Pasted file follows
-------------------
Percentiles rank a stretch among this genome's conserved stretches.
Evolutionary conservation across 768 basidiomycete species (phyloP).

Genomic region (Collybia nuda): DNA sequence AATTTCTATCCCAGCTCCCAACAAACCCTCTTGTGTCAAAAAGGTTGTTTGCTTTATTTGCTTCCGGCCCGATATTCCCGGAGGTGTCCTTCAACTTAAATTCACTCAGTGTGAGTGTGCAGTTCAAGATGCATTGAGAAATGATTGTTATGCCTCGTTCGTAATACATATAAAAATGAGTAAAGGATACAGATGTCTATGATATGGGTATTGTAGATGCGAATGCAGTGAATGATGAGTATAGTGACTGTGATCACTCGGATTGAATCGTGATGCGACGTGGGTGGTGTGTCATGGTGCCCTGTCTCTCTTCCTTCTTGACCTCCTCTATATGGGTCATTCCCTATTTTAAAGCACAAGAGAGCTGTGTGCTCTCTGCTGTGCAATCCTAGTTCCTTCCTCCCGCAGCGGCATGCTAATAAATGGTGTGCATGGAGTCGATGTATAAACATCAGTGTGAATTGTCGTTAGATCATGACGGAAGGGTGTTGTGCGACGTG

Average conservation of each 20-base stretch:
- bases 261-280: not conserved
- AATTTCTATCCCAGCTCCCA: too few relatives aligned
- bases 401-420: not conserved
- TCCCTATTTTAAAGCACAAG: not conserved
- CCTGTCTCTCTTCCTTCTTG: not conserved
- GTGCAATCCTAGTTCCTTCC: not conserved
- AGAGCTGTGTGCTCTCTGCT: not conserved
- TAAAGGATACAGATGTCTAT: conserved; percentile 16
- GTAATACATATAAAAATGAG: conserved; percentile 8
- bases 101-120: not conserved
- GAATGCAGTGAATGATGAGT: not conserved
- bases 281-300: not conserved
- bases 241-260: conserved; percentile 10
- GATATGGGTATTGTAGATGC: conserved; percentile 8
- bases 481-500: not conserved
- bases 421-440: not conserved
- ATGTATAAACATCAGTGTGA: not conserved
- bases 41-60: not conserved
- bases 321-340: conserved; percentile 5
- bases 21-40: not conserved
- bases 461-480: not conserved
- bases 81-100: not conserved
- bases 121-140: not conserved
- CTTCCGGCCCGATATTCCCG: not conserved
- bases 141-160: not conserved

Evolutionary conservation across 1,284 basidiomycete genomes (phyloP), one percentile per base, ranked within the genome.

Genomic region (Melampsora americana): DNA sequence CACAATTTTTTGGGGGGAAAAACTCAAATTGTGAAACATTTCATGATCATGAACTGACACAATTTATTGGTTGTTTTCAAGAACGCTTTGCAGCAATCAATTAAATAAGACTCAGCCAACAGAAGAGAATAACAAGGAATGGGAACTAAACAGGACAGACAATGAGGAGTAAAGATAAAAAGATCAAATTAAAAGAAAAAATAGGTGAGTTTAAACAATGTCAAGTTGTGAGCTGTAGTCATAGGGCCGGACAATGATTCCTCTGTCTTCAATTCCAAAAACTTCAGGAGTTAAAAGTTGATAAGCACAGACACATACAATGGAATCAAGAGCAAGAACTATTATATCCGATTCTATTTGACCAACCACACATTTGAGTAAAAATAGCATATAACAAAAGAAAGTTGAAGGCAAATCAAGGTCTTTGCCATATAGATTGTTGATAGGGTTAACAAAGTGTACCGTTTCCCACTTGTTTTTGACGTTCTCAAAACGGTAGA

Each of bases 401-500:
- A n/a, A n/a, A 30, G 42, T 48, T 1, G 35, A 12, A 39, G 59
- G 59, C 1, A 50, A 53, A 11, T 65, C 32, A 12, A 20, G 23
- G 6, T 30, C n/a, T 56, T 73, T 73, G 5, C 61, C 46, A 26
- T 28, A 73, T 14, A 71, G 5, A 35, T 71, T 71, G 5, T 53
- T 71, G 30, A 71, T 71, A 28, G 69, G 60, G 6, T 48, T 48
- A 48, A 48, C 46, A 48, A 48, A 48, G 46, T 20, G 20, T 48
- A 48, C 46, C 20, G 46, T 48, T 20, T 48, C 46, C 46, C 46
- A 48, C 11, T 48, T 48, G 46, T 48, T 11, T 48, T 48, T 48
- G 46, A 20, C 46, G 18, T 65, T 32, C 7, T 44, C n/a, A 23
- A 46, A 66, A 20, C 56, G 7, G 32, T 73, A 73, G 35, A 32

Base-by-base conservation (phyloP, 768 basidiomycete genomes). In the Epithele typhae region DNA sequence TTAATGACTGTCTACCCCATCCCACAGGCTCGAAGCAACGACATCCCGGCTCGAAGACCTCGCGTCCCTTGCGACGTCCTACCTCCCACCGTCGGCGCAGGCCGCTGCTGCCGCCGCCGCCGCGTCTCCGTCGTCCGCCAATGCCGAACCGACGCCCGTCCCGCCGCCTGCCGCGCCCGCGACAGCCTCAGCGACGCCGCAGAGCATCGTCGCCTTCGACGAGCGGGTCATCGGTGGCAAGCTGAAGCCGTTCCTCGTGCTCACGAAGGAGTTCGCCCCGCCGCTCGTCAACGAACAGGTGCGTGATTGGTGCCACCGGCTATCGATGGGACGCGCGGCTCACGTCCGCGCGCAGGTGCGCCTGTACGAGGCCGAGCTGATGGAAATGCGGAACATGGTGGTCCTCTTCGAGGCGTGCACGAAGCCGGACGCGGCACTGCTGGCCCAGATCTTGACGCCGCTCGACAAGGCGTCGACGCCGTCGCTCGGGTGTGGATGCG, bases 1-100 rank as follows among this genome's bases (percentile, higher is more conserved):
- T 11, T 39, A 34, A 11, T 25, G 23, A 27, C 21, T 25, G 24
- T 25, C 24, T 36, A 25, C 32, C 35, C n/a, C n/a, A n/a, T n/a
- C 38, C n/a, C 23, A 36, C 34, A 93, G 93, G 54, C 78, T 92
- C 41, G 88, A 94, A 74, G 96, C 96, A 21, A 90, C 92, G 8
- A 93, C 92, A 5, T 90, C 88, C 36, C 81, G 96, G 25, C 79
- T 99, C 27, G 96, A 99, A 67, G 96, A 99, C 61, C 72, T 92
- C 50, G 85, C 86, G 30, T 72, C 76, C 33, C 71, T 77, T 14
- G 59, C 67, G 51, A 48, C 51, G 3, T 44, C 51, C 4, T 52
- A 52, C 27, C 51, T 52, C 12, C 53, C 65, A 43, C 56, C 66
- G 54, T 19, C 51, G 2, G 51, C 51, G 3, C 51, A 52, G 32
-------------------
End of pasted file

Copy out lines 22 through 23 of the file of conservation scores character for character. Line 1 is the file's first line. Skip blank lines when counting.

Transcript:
- bases 41-60: not conserved
- bases 321-340: conserved; percentile 5